Tuesday, 17 March 2009

The Gaul of it

Authors preamble.

Collateral damage from continued workplace restructuring has left me with a somewhat swelling mailing list. As colleagues have left I have diligently signed them up for my almost daily digest. Now I am leaving I have started to add people who are staying behind. For new readers who were not around before my last adventure it was then I was struck with the sensation of treading water as I rapidly ran out of things to write about.This time around the treading water is more akin to drowning. Woe is me. Last night in my last vestiges of consciousness I did have a fantastic idea for a story. Please do not adjust your screens. This could be true......

Following a six month tenure on a large and luxurious yacht Anna and I decided we should really see a bit more of France. Financial and time limitations meant we only spent a couple of days in Paris. Antibes was thoroughly enjoyable but we had spent more time in other parts of Europe since.

Our grand plan was to purchase a suitably French car with a picnic hamper holder (boot) and wine bottle stands (door cubby holes) and drive in a both a lackadaisical and interested fashion across France to catalog and enjoy its essence.

Naturally we did not take any maps and our provisions were limited to bottles of wine, and a picnic hamper of cheeses, meats and French bread.

It was in the back of beyond that our soundly designed and engineered vehicle started to stage a revolution against us and we were left stuck under a large oak tree cursing with choice phrases learned from ten different countries.

Two bottles of wine and half a kilogram of cheese later our speech had developed a charming slur and the car had been forgotten about. Things were almost pleasant. We were intrigued to see a couple of very mustached locals getting closer.

I cant say these two people looked anything but normal. One of them was incredibly large, wore a pair of striped pants, green belt and had a pair of pig tails. He was also carrying an unfeasibly large rock. The smaller of the two was just as odd. Clothes from another century dotted his small frame he also had a hat of sorts with two large wings pointing skyward.

An exchange of greetings ensued. Sadly our French or lack there of let us down. I could have sworn they were intermingling French with Latin. Through some very expressive sign language the car was quickly identified as our problem. Neither of them had telephones. The smaller of the two muttered a few choice phrases at the large one. It was then that the Pig tailed fellow propped his rock up beside the oak and promptly lifted our car on top of his head and started walking off into the forest.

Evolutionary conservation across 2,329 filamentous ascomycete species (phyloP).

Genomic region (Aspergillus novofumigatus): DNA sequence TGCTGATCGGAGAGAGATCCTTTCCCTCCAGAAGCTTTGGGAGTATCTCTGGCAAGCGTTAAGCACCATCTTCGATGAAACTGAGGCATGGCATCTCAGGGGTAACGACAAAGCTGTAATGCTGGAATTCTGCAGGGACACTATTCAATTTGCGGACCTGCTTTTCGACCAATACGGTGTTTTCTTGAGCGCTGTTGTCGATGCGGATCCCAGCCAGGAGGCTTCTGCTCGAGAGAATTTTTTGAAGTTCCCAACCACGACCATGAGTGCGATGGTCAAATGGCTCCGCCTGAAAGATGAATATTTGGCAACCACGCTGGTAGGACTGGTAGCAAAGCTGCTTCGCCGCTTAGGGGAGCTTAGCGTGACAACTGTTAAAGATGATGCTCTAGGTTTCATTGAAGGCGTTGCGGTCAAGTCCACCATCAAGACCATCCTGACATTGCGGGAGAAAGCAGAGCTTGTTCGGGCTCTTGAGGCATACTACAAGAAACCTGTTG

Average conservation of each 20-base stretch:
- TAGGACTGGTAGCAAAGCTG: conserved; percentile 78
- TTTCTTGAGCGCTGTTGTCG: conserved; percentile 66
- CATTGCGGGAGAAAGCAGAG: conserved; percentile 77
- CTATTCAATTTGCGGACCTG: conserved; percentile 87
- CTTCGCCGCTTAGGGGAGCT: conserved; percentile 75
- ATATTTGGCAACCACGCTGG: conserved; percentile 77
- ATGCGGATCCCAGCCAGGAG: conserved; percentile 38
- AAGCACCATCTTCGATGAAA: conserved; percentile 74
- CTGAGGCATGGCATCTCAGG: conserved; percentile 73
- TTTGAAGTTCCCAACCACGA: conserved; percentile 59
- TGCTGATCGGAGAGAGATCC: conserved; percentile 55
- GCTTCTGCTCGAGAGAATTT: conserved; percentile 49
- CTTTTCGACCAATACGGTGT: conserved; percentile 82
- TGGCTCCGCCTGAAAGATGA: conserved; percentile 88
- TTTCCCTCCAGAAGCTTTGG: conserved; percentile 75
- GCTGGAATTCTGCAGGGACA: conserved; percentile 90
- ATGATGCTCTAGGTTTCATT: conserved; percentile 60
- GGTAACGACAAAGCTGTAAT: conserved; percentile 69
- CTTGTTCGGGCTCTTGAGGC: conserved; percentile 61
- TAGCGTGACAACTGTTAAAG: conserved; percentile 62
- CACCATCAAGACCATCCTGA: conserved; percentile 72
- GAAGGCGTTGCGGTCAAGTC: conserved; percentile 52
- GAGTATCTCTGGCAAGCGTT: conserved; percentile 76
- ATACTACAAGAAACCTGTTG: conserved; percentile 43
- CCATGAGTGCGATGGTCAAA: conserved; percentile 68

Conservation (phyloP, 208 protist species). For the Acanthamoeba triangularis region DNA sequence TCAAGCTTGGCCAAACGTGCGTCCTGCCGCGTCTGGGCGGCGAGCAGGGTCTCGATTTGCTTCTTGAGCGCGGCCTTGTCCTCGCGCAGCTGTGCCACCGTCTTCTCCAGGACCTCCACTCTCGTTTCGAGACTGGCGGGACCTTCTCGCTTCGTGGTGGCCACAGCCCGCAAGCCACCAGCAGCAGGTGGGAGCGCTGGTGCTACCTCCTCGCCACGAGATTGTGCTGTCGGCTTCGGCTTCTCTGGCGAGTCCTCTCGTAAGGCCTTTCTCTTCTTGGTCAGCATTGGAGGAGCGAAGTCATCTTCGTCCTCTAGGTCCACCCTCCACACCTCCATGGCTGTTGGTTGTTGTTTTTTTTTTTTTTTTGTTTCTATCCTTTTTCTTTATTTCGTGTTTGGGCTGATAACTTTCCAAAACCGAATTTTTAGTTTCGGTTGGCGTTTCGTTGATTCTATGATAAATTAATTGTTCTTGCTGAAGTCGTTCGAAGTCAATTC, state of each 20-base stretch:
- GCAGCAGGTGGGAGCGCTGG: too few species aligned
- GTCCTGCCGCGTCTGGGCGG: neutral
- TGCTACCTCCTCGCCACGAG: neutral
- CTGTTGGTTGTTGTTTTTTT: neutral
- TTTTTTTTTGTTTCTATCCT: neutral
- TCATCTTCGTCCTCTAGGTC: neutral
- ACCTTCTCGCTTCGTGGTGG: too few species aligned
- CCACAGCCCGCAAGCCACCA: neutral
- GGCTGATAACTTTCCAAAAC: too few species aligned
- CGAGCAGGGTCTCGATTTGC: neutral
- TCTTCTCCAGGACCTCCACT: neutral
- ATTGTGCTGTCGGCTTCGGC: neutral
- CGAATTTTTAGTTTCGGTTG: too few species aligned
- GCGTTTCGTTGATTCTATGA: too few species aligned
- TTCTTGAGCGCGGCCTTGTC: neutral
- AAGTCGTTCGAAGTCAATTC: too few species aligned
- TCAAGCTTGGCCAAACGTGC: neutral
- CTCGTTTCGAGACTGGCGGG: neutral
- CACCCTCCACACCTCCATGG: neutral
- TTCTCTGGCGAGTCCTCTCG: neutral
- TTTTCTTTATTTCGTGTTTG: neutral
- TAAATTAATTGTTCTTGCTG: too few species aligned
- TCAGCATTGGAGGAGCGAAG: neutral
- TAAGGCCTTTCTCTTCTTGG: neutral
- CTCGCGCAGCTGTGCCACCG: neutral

Naturally having your car towed in such an unconventional manner is very unsettling. We were left scrambling around picking up our impromptu lunch and followed the pair off into the forest. The big chap set a cracking pace and it wasn't long before we came upon civilization of sorts.

Imagine if you will a BC village with wooden fortifications. Plenty of people milling about. I actually think there was a mill. Our car was gently dropped down in front of the local mechanic. I say mechanic loosely because he appeared to be a blacksmithy antique dealer. He sized up our vehicle with a quizzical look and we were ushered off to a performance of sorts.

I say performance because the Artist was clearly not a musician. His comedy routine was painful and I struggle to think what he could have done in the Village that was useful. The audible squeals and accompaniment was a cacophony of pain.

Our gracious hosts then took us to visit the village elder. Clearly a live action role player he was dressed in a flowing white robe and went through a long and lengthy ritual before presenting us with a liqueur of sorts to take away with his. He was at pains to stress the strength of the liqueur with various gesticulations.

Our return visit to our car was mortifying. The engine and roof had been removed. The steering column had been replaced with a long rope and an assortment of bells. Straw had been stuffed into the seats to elevate us high enough to see........ a pair of shackled horses. My fear of horses are well documented. With the whole village surrounding us to celebrate us getting on the road again it took a herculean effort to stifle a scream of anguish at our circumstances.....

It was then I had an epiphany of sorts. This village was becoming increasingly familiar. It was in fact the last village in Gaul fighting the Roman invasion. They were stuck in a time warp or were we?

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